Another Jazz Fest has come and gone, but the summer art scene in the Warehouse Arts District is just starting to heat up with a newly revived Jammin’ on Julia on Saturday.

Part art walk and part block party, the event will feature live entertainment and special events on the Julia Street corridor, along with openings and continuing exhibitions at nearly 20 galleries.

Start with Gina Phillips “Friends and Neighbors” at Jonathan Ferrara Gallery. Calling Phillips a “fabric artist” may be accurate from a purely descriptive point of view, but it doesn’t do justice to her intricate wall pieces and installations.

Phillip’s current body of work features portraits of, yes, her friends and neighbors in the Lower 9th Ward (along with the occasional pet), all constructed from multiple layers of fabric, thread, yarn and hair. The level of detail in each of the figures is nothing short of extraordinary.

But it’s the manner by which Phillips depicts a sense of community and shared lives — young and old, black and white, human and canine — through her art that is the most lasting impression of the show.

“All the portraits in this show are people I know,” said Phillips in a statement accompanying the exhibit. “More than anything, in each portrait, I try to capture something of the essence of the person.”

In the back of the gallery, Bonnie Maygardens meticulously textured paintings and neon-accented wall pieces are more abstract but no less engaging.

Down the street at Boyd | Satellite, a group show inspired by the Black Lives Matter movement seeks to start a discussion about “the prison industrial complex, gun violence, injustice and recent events,” according to a gallery description.

Some of the art in “What’s Going On” contributes more substantively to that dialogue than others. Pat Phillips’ street art-inspired “Humpty Dumpty … (Brown v. Blue)” communicates a colorful and vibrant sense of urgency. And L. Kasimu Harris’ pair of self-portraits as young men slain by law enforcement achieve new layers of poignancy and significance in the context of the show.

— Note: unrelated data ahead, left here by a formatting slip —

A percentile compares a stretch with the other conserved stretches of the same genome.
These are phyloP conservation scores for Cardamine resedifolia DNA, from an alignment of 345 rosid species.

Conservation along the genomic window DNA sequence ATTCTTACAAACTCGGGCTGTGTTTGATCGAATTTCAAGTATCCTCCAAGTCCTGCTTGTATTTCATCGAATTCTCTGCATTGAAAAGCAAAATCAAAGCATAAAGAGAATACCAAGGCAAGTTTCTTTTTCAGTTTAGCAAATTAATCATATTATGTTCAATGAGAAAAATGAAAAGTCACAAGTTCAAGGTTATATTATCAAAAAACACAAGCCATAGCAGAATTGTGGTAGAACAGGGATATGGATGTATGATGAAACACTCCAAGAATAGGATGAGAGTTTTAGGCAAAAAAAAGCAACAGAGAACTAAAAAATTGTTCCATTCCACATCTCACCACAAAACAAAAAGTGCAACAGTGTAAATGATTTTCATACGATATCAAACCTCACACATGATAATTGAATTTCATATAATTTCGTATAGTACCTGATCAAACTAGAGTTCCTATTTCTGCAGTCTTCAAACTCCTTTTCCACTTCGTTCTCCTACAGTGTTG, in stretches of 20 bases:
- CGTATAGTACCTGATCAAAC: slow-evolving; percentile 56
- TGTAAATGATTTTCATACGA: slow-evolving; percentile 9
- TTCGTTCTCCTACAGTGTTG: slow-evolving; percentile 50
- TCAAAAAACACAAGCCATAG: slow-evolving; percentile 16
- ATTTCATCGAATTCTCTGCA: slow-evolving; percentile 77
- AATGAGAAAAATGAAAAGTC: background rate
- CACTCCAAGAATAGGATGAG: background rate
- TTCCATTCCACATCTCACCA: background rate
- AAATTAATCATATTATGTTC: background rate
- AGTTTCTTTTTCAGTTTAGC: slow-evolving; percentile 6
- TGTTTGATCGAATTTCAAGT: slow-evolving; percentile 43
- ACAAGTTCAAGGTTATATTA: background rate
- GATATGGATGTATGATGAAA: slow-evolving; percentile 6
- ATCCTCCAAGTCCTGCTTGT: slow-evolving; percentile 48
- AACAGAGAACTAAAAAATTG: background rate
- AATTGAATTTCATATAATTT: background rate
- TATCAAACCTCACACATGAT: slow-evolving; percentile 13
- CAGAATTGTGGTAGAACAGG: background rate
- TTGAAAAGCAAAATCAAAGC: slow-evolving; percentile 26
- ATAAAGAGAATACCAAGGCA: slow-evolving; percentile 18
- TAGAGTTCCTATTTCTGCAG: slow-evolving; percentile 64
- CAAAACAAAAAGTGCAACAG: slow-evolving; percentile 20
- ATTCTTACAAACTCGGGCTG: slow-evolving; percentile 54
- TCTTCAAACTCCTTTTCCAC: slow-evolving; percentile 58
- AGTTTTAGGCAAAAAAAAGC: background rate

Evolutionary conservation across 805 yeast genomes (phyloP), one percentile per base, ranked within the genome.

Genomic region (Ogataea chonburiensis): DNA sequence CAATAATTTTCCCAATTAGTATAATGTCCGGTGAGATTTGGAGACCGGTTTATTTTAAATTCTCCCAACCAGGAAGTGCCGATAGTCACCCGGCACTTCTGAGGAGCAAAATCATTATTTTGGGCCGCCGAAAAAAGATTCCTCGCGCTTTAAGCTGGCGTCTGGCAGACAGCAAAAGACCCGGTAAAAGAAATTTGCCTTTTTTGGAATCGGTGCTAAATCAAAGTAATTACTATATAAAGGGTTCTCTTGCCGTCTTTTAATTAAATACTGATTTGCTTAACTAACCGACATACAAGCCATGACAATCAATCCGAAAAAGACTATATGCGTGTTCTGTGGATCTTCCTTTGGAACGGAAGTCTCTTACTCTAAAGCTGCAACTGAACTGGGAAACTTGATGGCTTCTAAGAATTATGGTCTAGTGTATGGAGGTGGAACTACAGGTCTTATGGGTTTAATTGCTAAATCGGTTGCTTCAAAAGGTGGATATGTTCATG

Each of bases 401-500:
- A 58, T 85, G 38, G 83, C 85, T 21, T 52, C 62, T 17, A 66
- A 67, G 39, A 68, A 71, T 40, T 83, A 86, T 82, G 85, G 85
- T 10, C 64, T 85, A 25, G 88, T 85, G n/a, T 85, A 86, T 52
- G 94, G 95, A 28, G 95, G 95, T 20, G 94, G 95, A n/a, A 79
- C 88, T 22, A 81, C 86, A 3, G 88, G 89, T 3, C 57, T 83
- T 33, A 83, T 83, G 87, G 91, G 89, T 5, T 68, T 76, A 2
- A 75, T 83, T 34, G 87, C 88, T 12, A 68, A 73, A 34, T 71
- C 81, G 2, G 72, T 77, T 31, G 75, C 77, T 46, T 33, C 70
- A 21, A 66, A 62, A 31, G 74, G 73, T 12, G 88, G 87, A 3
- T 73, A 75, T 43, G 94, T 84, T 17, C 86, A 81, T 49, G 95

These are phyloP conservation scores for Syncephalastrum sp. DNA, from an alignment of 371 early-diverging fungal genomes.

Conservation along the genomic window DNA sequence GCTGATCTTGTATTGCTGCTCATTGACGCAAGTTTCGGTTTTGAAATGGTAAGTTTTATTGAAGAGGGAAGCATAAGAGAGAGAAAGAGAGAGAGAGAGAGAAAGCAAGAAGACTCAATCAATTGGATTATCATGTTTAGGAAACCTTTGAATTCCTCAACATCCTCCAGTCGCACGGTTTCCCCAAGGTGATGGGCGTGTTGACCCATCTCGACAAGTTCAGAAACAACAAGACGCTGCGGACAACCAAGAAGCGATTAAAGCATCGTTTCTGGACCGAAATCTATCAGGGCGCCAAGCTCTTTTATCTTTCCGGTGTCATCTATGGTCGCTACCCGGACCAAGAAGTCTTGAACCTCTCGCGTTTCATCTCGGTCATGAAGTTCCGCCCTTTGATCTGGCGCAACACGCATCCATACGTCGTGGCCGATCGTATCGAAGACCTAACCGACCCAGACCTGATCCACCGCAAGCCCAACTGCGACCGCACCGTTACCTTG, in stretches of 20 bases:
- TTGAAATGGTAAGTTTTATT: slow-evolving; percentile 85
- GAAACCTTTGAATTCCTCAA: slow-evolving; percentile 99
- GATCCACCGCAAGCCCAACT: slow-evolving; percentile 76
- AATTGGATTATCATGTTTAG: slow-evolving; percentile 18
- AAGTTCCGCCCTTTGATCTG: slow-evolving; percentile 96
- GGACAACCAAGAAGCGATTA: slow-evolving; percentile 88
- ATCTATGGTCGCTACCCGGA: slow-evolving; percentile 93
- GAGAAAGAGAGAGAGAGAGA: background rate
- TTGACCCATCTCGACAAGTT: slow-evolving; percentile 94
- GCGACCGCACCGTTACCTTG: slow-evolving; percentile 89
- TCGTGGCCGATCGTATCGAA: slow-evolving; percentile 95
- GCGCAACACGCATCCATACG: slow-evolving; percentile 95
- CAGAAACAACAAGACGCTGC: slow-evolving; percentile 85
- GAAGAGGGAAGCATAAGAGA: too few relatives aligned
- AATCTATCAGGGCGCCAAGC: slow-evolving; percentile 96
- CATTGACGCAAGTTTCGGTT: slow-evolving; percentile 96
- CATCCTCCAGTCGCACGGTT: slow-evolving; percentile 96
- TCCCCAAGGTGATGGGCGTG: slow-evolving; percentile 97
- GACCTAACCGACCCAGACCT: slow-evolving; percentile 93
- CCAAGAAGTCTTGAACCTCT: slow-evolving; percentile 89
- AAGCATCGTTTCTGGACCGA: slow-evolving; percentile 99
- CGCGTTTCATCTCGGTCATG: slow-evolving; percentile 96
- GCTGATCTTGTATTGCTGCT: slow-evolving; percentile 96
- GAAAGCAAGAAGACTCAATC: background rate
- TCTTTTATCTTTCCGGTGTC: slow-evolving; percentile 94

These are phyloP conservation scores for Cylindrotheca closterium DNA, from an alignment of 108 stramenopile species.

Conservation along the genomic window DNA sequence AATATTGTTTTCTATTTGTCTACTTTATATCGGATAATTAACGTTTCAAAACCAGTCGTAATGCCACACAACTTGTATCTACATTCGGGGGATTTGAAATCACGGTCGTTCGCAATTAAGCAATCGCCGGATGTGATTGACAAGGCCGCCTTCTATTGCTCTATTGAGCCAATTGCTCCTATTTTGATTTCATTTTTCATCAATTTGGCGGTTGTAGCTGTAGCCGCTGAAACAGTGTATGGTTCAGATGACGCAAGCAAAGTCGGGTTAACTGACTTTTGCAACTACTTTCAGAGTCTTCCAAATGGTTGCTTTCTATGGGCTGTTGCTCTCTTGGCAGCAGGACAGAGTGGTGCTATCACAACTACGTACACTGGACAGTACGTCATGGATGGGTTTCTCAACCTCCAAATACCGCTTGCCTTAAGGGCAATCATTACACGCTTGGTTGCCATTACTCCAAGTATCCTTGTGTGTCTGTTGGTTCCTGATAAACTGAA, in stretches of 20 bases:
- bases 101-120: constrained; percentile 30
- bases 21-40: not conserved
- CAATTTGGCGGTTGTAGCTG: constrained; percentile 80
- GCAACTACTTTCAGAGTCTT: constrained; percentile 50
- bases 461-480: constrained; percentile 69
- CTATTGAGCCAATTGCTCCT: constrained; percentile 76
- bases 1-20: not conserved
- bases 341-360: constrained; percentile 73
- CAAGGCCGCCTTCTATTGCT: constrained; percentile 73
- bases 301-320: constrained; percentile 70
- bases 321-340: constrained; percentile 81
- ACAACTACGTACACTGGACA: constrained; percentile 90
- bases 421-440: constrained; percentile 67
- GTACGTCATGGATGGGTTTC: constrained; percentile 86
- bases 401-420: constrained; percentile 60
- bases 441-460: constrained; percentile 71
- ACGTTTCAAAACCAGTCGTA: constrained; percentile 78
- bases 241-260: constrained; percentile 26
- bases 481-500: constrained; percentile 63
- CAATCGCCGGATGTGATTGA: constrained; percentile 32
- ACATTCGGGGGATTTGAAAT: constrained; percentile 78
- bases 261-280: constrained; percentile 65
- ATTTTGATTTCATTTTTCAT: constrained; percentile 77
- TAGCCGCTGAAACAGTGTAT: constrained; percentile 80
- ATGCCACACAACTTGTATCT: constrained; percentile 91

But it’s difficult to say what exactly Ti-Rock Moore is trying to accomplish with “Angelitos Negros,” an installation featuring a disturbingly realistic effigy of Michael Brown, whose death at the hands of police in 2014 galvanized the Black Lives Matter movement. The piece achieved some degree of controversy when it was first displayed in a Chicago gallery last year.

It’s more tasteless spectacle than substance, and indicative of the kind of allegedly well-intentioned but ultimately tone-deaf misfires that characterize much of Moore’s work — though it at least contributes to the current show’s mission to inspire conversation.

Nearby at Arthur Roger Gallery, James Drake’s large-scale drawings combine text with found images and objects to create cryptic and coolly seductive semiotic landscapes.

But perhaps the single must-see show of the evening is Dave Greber’s installation at the May Gallery & Residency, which has relocated to a sprawling multistory space on the corner of Julia and Carondelet streets after several years in the 9th Ward.

With a trippy combination of video, sound and architectural elements, Greber has transformed the former Cadillac dealership and flower shop into a “Trail Magique”: a psychedelic, immersive labyrinth partly inspired by Greber’s own meanderings along the Appalachian Trail.

But don’t expect much by way of actual flora and fauna: Greber’s brand of “trail magic” leans more toward recharging stations for your iPhone and receptacles where visitors will be invited to unload excess baggage, both psychic and physical.

It’s heady, giddy stuff. Who needs nature anyway?